JUDY WOODRUFF: Well, joining us now are two business executives who met with the president this afternoon, John Doerr, a venture capitalist known for his investments in Silicon Valley and companies like Google, Amazon and Sun Microsystems. He’s a partner with the firm of Kleiner Perkins Caufield & Byers. And Chad Holliday, former chair and CEO of DuPont, he is now chairman of the board of directors of Bank of America.
And, for the record, the bank is an underwriter of the “NewsHour.”
Both guests are members of the American Energy Innovation Council.
And we thank you both for being with us.
CHAD HOLLIDAY, former Chair & CEO, DuPont: Thank you.
JUDY WOODRUFF: Chad Holliday, I’m going to start with you.
Just tell us the main things that you talked to the president about what you think are needed and why.
CHAD HOLLIDAY: This council of seven business leaders have worked for the last six months, to put together what we think is a commonsense plan to give our nation energy leadership.
And it’s built around more R&D. Our businesses, John’s businesses…
JUDY WOODRUFF: Research and development.
CHAD HOLLIDAY: Research and development just is — is — John and I have talked and all of our members have. We’re used to using innovation in our research and development to make a difference in our businesses.
We are investing in a very, very low rate, almost nothing, in the energy industry, compared to what we see in other industries, as our report describes, and we’re simply saying, we need to increase that significantly, from about $5 billion today to about $16 billion per year, and then use it very smartly. And that’s what we described for the president.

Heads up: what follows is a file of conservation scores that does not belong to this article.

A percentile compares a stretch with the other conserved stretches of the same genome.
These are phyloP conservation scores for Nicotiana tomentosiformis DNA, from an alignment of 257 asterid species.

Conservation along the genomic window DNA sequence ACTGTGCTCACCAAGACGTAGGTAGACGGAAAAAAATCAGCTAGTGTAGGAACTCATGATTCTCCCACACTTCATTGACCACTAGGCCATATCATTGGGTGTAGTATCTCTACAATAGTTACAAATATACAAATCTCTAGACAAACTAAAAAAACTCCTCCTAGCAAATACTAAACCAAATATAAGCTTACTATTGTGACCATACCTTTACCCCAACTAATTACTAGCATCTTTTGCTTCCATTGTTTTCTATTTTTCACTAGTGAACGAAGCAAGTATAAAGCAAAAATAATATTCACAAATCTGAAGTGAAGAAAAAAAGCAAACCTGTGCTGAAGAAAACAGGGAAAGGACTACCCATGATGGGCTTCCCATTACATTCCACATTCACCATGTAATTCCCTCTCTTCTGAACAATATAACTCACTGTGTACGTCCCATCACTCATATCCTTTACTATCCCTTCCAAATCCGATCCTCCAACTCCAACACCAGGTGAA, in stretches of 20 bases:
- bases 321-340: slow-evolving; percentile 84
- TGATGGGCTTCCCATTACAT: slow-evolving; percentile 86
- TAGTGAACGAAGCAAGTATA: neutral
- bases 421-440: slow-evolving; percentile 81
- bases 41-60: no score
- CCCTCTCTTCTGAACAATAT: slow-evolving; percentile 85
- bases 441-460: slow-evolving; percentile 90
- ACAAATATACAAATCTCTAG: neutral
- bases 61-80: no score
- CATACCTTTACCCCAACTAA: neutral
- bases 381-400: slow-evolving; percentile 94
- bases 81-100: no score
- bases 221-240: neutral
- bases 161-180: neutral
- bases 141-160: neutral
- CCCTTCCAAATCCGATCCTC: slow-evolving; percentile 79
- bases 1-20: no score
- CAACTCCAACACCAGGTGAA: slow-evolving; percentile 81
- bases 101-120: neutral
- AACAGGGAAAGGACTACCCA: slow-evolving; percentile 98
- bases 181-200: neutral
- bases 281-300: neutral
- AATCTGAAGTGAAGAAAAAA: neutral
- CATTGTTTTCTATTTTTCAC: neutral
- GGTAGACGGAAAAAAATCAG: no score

JUDY WOODRUFF: And, John Doerr, why is this a responsibility of the government, and not the private sector?
JOHN DOERR, venture capitalist: Well, government historically has funded the basic research that have made the country, America, a leader, a worldwide leader, in, for example, the biotechnology industry or the Internet industry.
The government today funds $30 billion a year of health care research through the National Institutes of Health. By contrast, we’re only funding $5 billion a year in energy research. And — and we’re, sadly, buying more potato chips per year, as a country, than we are investing in our energy future.
JUDY WOODRUFF: How does — Chad Holliday, how does this oil spill in the Gulf change the argument you’re making to the president?
CHAD HOLLIDAY: Of course, we started this work well before we knew anything about an oil spill.
I think it just shows the vulnerability and the cost of our current energy system. So, we talk about this need for R&D, but no one ever had priced in the price of oil, the current costs that we’re having to pay that your — your previous clip showed.
So, I think that makes people much more aware. I think people are more aware of exactly what it means to drill in those deep waters, and so we can look at some of the alternatives we’re proposing and, I think, in a different light.
JUDY WOODRUFF: John Doerr, what did the president say in response to that?
JOHN DOERR: Well, we had very productive meetings with the president and his team, as we have with leaders of Congress. And — and our recommendations were met with enthusiasm.